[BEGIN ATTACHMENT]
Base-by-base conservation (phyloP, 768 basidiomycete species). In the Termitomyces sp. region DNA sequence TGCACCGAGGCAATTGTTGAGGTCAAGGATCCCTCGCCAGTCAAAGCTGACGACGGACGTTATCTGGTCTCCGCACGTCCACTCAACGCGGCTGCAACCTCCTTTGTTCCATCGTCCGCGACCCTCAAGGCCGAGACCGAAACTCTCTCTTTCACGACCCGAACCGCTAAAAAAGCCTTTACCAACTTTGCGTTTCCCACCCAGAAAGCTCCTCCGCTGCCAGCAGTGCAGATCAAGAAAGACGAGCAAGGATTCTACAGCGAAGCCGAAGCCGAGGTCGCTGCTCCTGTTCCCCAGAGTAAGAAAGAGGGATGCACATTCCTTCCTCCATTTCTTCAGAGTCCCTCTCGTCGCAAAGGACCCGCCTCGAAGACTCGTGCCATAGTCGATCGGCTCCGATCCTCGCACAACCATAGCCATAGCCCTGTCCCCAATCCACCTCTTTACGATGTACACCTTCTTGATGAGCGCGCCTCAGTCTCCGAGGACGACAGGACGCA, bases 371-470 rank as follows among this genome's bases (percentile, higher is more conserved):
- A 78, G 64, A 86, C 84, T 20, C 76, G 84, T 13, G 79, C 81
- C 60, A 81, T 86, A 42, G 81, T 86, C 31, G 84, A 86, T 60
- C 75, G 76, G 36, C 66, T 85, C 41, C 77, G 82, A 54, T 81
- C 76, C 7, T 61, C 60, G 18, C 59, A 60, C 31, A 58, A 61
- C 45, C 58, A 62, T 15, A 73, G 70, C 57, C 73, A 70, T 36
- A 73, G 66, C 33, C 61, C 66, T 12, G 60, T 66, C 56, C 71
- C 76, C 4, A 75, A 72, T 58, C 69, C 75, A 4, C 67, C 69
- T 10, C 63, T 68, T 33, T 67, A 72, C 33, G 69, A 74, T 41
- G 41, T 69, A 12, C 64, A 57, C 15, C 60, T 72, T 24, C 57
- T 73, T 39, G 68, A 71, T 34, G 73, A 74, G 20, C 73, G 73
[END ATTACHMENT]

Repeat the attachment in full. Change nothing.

Base-by-base conservation (phyloP, 768 basidiomycete species). In the Termitomyces sp. region DNA sequence TGCACCGAGGCAATTGTTGAGGTCAAGGATCCCTCGCCAGTCAAAGCTGACGACGGACGTTATCTGGTCTCCGCACGTCCACTCAACGCGGCTGCAACCTCCTTTGTTCCATCGTCCGCGACCCTCAAGGCCGAGACCGAAACTCTCTCTTTCACGACCCGAACCGCTAAAAAAGCCTTTACCAACTTTGCGTTTCCCACCCAGAAAGCTCCTCCGCTGCCAGCAGTGCAGATCAAGAAAGACGAGCAAGGATTCTACAGCGAAGCCGAAGCCGAGGTCGCTGCTCCTGTTCCCCAGAGTAAGAAAGAGGGATGCACATTCCTTCCTCCATTTCTTCAGAGTCCCTCTCGTCGCAAAGGACCCGCCTCGAAGACTCGTGCCATAGTCGATCGGCTCCGATCCTCGCACAACCATAGCCATAGCCCTGTCCCCAATCCACCTCTTTACGATGTACACCTTCTTGATGAGCGCGCCTCAGTCTCCGAGGACGACAGGACGCA, bases 371-470 rank as follows among this genome's bases (percentile, higher is more conserved):
- A 78, G 64, A 86, C 84, T 20, C 76, G 84, T 13, G 79, C 81
- C 60, A 81, T 86, A 42, G 81, T 86, C 31, G 84, A 86, T 60
- C 75, G 76, G 36, C 66, T 85, C 41, C 77, G 82, A 54, T 81
- C 76, C 7, T 61, C 60, G 18, C 59, A 60, C 31, A 58, A 61
- C 45, C 58, A 62, T 15, A 73, G 70, C 57, C 73, A 70, T 36
- A 73, G 66, C 33, C 61, C 66, T 12, G 60, T 66, C 56, C 71
- C 76, C 4, A 75, A 72, T 58, C 69, C 75, A 4, C 67, C 69
- T 10, C 63, T 68, T 33, T 67, A 72, C 33, G 69, A 74, T 41
- G 41, T 69, A 12, C 64, A 57, C 15, C 60, T 72, T 24, C 57
- T 73, T 39, G 68, A 71, T 34, G 73, A 74, G 20, C 73, G 73